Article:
All You Need to Know About the New Cholesterol-Lowering Drug

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A new cholesterol-lowering drug evolocumab has created quite a buzz in the past week.

A recently-concluded study has backed the drug in helping high-risk patients reduce the likelihood of a heart attack or stroke, but its high cost raises questions about how many patients will benefit, researchers said.

The first rigorous test of the expensive drug was conducted over two years and included men and women who had exhausted all other options.

The results of the clinical trial, which cost about $1 billion and was paid for by Amgen, the maker of the drug, were published in The New England Journal of Medicine and presented at a conference in United States.

Thinking of quickly getting your hands on the drug? Not just yet.

Who Can Get the Drug?

The drug is sold as Repatha by Amgen Phamaceuticals and costs more than USD 14,523 a year (approximately Rs 9.5 lakh).

While it was approved in US and the European Union in 2015, it hasn’t come to the Indian market. Amgen was looking to launch Repatha with the help of a waiver exempting the drug from pre-launch testing in Indian patients. But the Central Drugs Standard Control Organization (CDSCO) panel denied that request, delaying approval and entry in India.

It is not uncommon to provide this waiver in cases where the drug has been approved abroad. However, the drug should be marketed in other countries for a period of more than two years and adequate evidence regarding safety of the drug in published journals should be made available to CDSCO for the same.

Amgen then enlisted Indian pharmaceutical company Dr Reddy’s to speed up the process for Repatha’s entry into the market. When contacted by The Quint, Dr Reddy’s refused to comment on the status of bringing the drug here.

Abroad, the Repatha injection is only available with a doctor’s prescription and can’t be bought over-the-counter. It only caters to a certain subset of patients who are at high risk for cardiovascular events.

What the Study Found

The randomised trial involved 27,564 people who had experienced a prior heart attack or stroke, or who had significantly clogged arteries that limited blood flow to their limbs.

According to the study, evolocumab reduced low-density lipoprotein (LDL), or "bad" cholesterol, by 59 percent.

Clubbed with the existing statin therapy to reduce cholesterol levels, it also decreased the risk of heart attack or stroke or cardiovascular death by 15 percent in the first year and 25 percent in the second year.

"The drug was safe and well-tolerated," said lead study author Marc Sabatine.

The Quint spoke to cardiologists in India and based on the study many of them lauded the drug and said it’s definitely required in the country to cater to those in need of it.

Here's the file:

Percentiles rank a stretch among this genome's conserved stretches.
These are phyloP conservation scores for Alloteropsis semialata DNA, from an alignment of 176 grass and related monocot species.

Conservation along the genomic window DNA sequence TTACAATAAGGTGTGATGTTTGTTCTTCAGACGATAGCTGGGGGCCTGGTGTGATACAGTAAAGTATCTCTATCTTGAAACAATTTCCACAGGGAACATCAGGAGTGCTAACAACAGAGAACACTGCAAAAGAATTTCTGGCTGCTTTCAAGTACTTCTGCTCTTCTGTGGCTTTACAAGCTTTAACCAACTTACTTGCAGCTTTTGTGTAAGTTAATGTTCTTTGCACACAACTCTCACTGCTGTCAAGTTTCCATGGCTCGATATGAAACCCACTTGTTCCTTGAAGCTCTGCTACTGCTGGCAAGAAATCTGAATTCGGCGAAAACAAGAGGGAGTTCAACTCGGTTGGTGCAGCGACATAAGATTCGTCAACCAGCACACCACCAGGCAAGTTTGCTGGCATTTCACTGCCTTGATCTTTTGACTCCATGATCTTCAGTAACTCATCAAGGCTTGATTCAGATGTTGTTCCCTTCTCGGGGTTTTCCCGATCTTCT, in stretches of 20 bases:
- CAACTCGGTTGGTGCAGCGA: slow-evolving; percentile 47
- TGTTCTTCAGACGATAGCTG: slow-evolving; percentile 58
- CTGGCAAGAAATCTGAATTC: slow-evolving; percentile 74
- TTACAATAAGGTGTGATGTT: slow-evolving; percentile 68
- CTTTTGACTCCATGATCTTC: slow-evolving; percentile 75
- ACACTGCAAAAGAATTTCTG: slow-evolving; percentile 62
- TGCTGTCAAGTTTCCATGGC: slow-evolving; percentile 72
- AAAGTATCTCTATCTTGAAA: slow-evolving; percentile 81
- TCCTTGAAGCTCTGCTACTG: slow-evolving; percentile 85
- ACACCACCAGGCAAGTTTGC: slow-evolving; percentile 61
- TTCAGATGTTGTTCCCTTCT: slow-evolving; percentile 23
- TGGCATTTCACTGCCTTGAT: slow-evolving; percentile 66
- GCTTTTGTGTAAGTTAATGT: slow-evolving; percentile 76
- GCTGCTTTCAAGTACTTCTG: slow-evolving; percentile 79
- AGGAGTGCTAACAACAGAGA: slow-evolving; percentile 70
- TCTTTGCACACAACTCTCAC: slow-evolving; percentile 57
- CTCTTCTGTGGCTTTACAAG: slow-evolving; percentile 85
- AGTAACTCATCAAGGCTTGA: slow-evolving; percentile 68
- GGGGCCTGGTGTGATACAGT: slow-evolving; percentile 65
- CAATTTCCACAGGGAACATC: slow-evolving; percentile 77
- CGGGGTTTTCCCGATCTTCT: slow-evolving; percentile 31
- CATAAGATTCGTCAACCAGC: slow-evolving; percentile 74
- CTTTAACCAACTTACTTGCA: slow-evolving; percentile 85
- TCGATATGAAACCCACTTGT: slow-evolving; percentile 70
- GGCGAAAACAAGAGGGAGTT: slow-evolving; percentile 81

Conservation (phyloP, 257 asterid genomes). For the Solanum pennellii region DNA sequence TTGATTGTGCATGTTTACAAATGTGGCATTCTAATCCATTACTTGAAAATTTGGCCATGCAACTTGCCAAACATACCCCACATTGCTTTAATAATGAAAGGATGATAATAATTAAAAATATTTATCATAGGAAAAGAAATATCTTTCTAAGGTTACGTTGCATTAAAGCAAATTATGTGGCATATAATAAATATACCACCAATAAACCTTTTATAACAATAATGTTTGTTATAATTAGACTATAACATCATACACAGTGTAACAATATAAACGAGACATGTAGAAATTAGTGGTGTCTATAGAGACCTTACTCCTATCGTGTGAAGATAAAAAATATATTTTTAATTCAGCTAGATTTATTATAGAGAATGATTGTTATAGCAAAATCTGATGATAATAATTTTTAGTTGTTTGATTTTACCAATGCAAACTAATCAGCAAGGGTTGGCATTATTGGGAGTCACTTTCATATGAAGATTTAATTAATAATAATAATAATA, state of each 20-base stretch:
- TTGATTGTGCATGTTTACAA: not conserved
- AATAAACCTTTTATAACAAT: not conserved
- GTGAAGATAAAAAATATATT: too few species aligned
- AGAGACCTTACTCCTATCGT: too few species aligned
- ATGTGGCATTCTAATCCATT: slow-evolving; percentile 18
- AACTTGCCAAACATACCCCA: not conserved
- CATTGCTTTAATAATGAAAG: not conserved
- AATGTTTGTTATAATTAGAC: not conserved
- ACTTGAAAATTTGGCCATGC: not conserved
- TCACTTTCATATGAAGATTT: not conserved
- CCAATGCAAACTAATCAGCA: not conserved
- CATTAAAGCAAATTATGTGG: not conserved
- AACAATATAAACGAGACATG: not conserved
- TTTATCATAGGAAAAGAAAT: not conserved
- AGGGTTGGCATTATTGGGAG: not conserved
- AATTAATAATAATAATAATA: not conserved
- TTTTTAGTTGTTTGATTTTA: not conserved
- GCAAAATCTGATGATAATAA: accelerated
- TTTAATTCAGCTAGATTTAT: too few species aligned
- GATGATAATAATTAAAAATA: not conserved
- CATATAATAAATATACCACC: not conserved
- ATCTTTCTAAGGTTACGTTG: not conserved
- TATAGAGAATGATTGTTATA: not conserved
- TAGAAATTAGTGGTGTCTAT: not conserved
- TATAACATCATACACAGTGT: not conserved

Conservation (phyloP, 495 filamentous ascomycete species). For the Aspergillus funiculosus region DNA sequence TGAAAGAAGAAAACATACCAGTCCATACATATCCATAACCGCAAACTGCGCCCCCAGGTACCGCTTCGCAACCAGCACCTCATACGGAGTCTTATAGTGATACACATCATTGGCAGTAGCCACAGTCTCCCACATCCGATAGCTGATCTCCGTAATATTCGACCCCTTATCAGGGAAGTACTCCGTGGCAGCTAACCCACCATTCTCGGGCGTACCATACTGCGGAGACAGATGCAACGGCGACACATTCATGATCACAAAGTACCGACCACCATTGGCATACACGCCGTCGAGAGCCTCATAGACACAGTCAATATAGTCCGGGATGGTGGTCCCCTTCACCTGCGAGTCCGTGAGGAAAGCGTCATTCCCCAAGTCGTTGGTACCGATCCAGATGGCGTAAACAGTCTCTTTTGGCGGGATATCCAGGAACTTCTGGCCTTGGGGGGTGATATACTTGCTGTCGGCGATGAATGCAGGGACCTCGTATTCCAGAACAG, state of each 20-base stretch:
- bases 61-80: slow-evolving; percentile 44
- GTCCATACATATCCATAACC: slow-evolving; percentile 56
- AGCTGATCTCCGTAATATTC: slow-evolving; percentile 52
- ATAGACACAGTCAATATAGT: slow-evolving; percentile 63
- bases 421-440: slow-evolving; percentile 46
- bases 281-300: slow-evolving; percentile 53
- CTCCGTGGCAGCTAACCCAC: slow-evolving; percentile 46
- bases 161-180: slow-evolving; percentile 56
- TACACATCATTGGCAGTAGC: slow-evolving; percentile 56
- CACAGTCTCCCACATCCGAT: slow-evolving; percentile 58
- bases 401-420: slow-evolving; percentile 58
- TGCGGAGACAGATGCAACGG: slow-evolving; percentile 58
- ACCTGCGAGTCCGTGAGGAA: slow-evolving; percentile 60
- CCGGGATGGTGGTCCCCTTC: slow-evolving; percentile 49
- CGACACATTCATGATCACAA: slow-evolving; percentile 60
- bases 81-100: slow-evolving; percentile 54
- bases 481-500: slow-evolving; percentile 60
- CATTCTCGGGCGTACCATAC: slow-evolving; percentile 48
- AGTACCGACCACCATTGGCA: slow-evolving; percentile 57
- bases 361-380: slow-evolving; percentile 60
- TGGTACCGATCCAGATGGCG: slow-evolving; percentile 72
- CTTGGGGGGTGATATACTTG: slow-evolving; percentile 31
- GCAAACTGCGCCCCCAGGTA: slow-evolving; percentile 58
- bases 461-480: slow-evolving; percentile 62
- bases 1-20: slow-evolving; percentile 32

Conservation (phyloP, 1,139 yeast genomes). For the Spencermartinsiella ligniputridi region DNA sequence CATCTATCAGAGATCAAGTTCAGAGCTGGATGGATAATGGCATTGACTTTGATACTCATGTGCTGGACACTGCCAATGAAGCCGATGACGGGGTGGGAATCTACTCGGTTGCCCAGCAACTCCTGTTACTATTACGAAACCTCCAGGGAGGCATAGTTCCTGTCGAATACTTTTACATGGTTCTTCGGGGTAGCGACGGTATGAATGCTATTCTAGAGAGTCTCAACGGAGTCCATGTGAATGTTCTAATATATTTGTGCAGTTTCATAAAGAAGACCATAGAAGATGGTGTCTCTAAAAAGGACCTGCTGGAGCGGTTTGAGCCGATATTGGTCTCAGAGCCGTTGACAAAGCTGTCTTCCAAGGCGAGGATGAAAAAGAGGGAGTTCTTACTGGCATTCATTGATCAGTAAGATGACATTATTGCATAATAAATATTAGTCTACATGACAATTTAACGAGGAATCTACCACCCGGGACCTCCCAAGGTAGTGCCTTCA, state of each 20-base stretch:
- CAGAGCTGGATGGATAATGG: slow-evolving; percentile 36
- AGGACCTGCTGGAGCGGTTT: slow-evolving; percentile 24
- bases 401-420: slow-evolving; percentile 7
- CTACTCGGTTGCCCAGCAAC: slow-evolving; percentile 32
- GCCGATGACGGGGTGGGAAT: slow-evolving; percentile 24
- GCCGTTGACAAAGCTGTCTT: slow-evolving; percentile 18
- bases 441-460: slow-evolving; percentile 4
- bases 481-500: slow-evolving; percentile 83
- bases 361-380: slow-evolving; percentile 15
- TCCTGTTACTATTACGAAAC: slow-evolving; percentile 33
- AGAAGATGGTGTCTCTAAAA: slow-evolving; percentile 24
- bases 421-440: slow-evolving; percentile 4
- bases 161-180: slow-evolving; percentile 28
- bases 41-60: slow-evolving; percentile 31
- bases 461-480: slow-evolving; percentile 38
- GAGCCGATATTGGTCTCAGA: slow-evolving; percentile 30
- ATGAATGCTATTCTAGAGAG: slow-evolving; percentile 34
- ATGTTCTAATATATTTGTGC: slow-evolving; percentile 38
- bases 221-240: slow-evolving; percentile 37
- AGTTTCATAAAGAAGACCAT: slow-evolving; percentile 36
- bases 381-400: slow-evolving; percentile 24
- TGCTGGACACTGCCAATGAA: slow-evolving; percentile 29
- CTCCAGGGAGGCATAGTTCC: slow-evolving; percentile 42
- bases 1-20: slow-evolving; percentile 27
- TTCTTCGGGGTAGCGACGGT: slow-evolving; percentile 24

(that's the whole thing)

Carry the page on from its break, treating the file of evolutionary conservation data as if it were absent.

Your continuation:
Dr Amit Hooda, Consultant, Cardiology I think it’s high time for the approving agency to reconsider their decision and bring the drug to India.

But on the other hand, some were cautious and weren’t convinced of terming the drug ‘life-saving’. On the contrary, reports suggest that many are of the opinion that the study did not focus on the serious side effects, which could create neurological and behavioural problems.

Not Quite the End of Heart Disease

Experts not involved in the study described it as "exciting" and "major," but urged caution due to the high cost of the medication.

"This is very expensive stuff," said Valentin Fuster, a New York-based physician.

So the drug works, which is good news for patients. And no safety concerns emerged. But the applause from heart experts has been muted, because expectations were so much higher. Their hope had been that drastically low LDL cholesterol levels would make it difficult – or even impossible – to have a heart attack.

Fuster also noted that in absolute numbers, the drug saved about two percent of lives.

"We have to be very cautious in terms of the enthusiasm," he told reporters at the conference.

A report in The New York Times asks people to calm down and look at the picture more closely. In the report, a cardiologist at the University of California said she would like to see what happens to the death rates over a longer period of time.

The study’s short time frame also means that there wasn’t much time in which to detect safety problems. If you are cautious about the safety of medications, you may want to wait and see what happens as more people start using it.

The cardiologist also worried about the potential for bias because Amgen paid for the study, helped design it, collected the data and helped write the paper.

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